The third trend is one that Obama not only didn’t have much to do with but one that he might seem to contradict. That is the emerging sense of a meaningful Democratic Party as a broad coalition with a coherent vision, not just an alliance of interest groups. The older model of the party was defined by checking off the boxes of what Sen. Joseph Lieberman called the “internal constituencies” — labor, environmental, civil-rights, and women’s groups. Getting 100 percent on those groups’ vote scorecards, Lieberman argued, should have been enough to validate any candidate.

The new model party, by contrast, champions an ambitious, transformational, coherent agenda, on issues such as health care, the economy, and foreign policy. With his language of cross-partisan pragmatism, Obama might seem far removed from this growing sense of party identification and ideological coherence. But in fact, Obama has succeeded without the overwhelming support of any of the traditional internal constituencies, something that would not have been possible in earlier years, while Hillary Clinton remains very much the “checklist liberal.”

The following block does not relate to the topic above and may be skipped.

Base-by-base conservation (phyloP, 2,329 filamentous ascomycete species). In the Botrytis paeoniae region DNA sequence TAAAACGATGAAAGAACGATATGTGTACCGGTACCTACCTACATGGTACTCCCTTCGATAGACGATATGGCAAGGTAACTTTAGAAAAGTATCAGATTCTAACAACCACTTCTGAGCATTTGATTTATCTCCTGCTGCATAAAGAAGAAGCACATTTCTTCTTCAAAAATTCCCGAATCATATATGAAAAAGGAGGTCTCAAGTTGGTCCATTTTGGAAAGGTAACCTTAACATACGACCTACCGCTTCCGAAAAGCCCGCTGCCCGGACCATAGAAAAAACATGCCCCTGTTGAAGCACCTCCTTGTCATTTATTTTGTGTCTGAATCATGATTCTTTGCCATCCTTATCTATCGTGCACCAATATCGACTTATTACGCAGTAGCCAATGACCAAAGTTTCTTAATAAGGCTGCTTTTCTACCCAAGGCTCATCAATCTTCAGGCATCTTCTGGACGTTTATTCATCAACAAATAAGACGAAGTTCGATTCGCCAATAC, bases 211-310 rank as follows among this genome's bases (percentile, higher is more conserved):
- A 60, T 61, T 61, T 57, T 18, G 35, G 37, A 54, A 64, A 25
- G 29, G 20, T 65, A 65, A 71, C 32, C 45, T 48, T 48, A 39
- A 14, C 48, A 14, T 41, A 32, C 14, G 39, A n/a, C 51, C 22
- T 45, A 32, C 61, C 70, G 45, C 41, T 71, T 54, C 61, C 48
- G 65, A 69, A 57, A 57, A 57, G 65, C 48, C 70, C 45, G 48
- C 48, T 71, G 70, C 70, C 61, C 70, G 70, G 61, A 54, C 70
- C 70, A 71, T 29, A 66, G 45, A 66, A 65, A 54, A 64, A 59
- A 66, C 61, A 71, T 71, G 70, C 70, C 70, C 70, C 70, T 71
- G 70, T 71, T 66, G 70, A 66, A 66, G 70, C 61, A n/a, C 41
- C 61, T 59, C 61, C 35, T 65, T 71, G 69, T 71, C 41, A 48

This renewal of the Democratic Party as a coherent force would not have been possible without the transformative experience of six years of Republican rule, which broke down the ability of interest-group liberalism to function as it had. So the ultimate trend that created a role for Barack Obama as the bearer of the new Democratic purpose and ideology was, simply, the presidency of George W. Bush.